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Field Notes: Elevating Alaska Fisheries Issues in Newfoundland

By Rachel Donkersloot, Working Waterfronts Program Director

 It’s a great time of year. Mornings are cool, my newsfeed is filled with photos of buckets of wild blueberries, and recently I got stuck behind my first school bus of the season. We are headed toward fall. Onward. But what a summer! 

Amidst the community festivals that AMCC attends throughout Alaska, I spent a week in St. John’s, Newfoundland where I presented on AMCC’s work at the International Marine Conservation Congress (IMCC) Conference. Newfoundland captured a piece of my heart early on in life through books like The Shipping News, Mark Kurlansky’s Cod, and Lament for the Ocean. I presented two papers at the conference based on collaborative work I’m engaged in with Dr. Courtney Carothers of UAF and other members of the Graying of the Fleet project team. One of the big messages I wanted to bring to IMCC from Alaska was the need to understand fisheries as complex socio-ecological systems, and to recognize community dimensions as fundamental to the sustainability of healthy fishery systems.

In our paper on reconstructing stewardship, Courtney and I cha

llenge the underlying assumptions driving fishery privatization processes, especially the validity of the ownership-promotes-stewardship thesis. We argue that the outflow of fishing rights from fishing communities, now a predictable outcome of ITQ management, is antithetical to the goals of resource governance and fishery conservation today. I underestimated the value of presenting our work to a room full conservation scientists, some of whom don’t fully see the ways in which conservation tools are felt onshore.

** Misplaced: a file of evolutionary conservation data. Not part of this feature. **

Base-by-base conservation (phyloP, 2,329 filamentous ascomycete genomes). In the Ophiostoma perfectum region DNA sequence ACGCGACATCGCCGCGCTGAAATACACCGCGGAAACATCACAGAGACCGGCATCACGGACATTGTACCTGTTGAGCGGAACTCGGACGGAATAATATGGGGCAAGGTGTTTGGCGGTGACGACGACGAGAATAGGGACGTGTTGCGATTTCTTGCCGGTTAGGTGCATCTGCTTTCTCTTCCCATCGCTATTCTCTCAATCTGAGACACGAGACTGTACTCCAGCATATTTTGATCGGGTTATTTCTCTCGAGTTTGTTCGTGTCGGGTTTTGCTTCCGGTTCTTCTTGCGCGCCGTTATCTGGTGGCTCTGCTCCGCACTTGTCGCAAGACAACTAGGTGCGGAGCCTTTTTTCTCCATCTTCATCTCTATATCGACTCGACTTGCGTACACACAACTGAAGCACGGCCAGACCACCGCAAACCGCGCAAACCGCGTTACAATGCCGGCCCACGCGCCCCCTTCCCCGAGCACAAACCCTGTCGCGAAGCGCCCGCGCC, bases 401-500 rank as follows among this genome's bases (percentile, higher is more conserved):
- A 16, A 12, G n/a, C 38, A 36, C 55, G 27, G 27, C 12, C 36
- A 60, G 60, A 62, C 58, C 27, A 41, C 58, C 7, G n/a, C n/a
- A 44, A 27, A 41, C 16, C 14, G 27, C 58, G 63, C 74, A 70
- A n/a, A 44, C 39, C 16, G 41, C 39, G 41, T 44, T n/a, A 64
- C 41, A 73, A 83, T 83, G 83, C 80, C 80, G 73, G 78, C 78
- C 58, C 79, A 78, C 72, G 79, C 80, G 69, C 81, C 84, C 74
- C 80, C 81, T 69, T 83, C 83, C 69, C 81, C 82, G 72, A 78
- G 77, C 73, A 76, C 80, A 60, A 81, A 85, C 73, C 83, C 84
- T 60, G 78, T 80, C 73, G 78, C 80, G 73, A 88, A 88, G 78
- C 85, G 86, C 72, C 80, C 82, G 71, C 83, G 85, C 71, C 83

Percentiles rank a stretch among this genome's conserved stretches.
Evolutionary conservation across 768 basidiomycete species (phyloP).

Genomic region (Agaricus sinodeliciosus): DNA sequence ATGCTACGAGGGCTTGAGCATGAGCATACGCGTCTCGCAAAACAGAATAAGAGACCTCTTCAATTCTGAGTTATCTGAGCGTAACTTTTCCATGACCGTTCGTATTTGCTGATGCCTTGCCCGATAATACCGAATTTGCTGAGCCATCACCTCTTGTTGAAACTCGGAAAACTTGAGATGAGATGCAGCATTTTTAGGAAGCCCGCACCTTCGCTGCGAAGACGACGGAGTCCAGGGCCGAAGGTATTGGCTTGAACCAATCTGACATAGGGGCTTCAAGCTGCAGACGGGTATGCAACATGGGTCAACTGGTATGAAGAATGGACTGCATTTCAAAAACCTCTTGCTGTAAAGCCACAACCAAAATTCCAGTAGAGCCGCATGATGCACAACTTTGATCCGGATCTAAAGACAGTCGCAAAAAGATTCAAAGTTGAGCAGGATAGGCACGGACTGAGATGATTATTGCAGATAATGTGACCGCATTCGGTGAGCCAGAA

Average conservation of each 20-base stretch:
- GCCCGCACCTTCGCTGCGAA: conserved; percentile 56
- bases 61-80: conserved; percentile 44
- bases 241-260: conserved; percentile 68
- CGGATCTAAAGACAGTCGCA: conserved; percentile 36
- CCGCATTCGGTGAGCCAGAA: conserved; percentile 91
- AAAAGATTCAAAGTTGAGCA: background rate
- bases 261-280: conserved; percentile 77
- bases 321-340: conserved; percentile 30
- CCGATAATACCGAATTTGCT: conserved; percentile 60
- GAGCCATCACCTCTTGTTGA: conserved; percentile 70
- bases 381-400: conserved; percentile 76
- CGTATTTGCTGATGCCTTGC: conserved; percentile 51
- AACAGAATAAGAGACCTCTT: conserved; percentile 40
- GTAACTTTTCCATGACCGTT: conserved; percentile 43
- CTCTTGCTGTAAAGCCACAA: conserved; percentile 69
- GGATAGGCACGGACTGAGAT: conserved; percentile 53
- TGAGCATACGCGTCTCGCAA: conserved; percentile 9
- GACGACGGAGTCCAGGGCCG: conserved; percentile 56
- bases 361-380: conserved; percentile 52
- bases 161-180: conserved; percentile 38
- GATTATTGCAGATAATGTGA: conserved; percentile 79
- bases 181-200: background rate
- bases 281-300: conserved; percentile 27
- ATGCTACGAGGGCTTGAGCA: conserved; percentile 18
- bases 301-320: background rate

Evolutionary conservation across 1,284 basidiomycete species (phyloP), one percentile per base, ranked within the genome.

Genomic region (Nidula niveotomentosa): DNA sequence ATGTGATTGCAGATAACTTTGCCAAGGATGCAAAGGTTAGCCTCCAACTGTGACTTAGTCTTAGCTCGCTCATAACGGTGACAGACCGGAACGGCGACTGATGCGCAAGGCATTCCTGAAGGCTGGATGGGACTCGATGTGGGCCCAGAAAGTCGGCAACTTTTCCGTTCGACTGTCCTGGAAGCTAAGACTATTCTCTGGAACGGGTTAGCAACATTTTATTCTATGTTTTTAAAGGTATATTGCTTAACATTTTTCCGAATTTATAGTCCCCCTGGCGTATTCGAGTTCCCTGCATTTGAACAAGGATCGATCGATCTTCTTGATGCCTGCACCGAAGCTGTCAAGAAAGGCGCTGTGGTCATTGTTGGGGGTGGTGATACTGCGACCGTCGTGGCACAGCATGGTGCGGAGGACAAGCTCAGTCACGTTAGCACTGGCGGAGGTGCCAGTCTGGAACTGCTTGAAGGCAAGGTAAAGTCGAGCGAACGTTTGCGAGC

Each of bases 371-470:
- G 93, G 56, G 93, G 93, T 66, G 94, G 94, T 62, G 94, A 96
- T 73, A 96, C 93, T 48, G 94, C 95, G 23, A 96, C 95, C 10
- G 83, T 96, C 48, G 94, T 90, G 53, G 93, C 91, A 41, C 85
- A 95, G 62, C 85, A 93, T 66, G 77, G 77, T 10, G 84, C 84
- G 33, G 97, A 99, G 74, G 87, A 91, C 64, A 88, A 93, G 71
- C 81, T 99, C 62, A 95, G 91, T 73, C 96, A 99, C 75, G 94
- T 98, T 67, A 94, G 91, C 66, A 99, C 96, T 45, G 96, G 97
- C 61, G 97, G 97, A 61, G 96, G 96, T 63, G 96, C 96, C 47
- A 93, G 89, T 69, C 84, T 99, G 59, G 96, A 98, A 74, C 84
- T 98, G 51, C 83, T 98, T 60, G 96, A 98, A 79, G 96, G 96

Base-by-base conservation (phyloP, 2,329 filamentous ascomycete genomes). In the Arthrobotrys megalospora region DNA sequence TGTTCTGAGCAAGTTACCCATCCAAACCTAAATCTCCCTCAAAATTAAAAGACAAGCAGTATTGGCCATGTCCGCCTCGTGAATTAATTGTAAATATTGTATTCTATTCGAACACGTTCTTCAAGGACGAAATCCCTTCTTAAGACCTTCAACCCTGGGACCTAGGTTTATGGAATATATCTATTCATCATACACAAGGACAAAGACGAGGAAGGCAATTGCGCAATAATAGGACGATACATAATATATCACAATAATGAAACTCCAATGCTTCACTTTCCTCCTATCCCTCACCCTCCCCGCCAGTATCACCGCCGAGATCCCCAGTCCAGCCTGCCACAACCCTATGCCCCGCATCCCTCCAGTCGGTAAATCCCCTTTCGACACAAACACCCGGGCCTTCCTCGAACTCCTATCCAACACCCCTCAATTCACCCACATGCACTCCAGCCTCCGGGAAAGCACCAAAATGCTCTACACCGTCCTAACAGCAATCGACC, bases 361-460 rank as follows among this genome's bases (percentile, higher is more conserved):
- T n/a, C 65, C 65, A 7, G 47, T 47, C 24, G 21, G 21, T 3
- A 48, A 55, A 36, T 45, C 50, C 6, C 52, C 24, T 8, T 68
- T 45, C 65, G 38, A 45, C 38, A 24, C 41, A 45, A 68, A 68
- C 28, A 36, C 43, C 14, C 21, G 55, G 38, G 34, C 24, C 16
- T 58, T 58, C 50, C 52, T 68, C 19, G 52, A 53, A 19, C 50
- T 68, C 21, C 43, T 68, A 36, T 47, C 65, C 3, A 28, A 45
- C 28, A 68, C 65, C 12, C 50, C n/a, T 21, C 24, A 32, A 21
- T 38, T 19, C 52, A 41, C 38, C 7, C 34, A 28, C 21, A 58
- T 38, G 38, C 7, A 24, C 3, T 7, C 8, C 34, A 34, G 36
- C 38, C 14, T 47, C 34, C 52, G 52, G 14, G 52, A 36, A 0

Newfoundland did not disappoint. I made it to Flatrock via Middle Cove. I hiked parts of the East Coast Trail and drank beer in the fishing village of Quidi Vidi. Every evening I walked along some rocky trail of the coastline from vista to vista, all with fellow Alaskan, Willow Moore, who was there to present on the great work being done by Alaska Longline Fisherman’s Association. I met many men who used to be fishermen. People there still talk about what it was like before the cod crisis. In Alaska, we sometimes refer to fall as the start of ‘meeting season.’ As advocates, researchers, fishing organizations and fishery managers it’s a great time of year to reassess where we’re at and where we strive to be in managing fisheries and maintaining community access. Onward.

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